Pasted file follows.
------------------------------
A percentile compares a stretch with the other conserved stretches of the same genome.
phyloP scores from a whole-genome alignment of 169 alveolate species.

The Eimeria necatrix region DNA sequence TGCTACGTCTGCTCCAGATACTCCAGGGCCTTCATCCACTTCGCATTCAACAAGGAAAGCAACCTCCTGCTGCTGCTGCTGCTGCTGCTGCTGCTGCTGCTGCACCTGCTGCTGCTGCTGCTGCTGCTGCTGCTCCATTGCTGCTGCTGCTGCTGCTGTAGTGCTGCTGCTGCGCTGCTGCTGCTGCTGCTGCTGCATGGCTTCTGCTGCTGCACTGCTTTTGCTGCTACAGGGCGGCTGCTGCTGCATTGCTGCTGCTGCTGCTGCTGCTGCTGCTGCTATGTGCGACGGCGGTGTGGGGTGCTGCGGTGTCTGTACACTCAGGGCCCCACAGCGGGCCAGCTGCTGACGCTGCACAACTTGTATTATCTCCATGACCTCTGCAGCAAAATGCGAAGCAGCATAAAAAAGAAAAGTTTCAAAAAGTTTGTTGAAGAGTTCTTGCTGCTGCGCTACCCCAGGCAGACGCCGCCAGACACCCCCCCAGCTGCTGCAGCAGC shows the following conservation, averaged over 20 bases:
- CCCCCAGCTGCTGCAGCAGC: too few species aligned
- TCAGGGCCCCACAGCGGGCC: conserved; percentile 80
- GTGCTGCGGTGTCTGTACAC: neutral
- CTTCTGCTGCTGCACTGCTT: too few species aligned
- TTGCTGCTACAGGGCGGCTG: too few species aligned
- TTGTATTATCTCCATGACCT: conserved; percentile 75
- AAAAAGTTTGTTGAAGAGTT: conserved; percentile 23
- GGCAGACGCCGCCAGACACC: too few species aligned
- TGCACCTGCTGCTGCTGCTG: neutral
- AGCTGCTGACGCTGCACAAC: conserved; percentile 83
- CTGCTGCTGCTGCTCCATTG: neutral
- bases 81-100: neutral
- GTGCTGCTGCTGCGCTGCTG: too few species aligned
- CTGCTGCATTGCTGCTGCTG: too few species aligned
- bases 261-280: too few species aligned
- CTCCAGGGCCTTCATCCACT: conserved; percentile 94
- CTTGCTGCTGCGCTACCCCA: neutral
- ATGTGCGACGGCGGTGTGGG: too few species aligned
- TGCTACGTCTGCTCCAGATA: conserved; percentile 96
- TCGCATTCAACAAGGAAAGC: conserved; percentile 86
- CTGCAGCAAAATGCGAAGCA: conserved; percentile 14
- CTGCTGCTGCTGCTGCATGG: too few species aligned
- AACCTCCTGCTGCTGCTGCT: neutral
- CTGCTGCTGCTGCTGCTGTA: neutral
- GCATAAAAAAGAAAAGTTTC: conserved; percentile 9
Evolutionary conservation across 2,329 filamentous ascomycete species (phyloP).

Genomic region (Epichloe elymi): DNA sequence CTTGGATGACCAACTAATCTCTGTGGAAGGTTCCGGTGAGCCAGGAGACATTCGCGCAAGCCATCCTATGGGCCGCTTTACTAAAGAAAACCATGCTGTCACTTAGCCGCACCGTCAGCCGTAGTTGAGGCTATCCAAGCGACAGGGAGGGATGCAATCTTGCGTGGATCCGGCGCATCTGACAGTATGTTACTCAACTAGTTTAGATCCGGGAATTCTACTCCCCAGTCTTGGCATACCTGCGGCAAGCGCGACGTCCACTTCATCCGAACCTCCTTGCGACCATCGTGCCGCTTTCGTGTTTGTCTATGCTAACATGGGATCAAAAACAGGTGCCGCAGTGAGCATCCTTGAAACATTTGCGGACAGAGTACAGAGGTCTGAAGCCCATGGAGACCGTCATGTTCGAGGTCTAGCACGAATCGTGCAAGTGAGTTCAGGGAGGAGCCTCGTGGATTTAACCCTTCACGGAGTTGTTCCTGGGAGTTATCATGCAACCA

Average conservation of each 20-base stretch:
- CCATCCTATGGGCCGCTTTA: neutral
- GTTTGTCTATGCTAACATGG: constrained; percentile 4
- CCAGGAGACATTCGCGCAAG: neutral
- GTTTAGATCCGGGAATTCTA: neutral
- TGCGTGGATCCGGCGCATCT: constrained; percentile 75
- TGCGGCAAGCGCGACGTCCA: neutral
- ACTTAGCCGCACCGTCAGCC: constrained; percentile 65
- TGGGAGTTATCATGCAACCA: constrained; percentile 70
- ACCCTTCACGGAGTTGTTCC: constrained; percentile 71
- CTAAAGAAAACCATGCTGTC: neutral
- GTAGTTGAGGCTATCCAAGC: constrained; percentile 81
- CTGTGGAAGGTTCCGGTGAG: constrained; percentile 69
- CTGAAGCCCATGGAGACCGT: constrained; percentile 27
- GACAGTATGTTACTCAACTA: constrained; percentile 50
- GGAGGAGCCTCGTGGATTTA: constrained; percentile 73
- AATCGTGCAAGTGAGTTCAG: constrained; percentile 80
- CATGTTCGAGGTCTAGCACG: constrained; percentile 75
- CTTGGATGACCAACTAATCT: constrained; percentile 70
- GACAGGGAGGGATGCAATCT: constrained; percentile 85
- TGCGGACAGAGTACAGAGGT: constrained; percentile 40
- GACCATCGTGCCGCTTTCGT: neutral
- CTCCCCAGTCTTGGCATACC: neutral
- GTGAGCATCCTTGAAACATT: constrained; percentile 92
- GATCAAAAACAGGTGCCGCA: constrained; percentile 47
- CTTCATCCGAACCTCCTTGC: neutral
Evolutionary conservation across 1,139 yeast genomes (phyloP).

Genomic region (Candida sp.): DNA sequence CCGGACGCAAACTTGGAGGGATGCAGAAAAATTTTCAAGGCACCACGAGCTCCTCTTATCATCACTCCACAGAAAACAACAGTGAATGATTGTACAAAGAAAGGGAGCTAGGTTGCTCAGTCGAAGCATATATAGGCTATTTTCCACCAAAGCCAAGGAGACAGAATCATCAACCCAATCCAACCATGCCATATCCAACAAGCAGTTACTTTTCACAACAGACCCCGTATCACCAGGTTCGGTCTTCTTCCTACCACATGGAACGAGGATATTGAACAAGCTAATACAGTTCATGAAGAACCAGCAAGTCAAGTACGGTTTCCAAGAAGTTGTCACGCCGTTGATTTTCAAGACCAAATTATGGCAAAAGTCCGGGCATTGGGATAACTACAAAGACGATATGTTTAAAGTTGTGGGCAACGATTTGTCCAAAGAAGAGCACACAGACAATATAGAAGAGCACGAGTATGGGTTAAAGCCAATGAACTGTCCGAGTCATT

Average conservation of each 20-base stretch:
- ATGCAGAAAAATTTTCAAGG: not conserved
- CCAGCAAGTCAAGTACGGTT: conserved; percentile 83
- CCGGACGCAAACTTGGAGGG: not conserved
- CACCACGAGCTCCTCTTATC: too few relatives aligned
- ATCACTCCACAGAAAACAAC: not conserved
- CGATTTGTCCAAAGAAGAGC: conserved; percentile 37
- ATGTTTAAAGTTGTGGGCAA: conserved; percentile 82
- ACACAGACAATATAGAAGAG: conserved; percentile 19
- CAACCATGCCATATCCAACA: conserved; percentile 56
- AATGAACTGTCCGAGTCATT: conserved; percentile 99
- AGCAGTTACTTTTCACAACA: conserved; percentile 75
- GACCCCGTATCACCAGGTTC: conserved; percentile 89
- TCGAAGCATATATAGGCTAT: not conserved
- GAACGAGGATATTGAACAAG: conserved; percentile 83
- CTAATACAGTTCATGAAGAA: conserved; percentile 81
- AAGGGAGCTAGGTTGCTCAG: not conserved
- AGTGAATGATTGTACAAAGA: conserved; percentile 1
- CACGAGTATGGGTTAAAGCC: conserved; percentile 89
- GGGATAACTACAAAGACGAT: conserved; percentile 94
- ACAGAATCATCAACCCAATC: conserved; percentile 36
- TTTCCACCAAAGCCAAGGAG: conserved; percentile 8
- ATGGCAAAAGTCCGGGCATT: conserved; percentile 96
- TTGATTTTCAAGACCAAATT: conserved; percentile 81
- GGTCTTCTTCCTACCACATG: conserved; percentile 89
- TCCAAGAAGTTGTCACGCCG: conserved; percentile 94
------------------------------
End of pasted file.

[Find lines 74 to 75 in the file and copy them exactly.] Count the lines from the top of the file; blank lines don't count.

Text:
- CTAATACAGTTCATGAAGAA: conserved; percentile 81
- AAGGGAGCTAGGTTGCTCAG: not conserved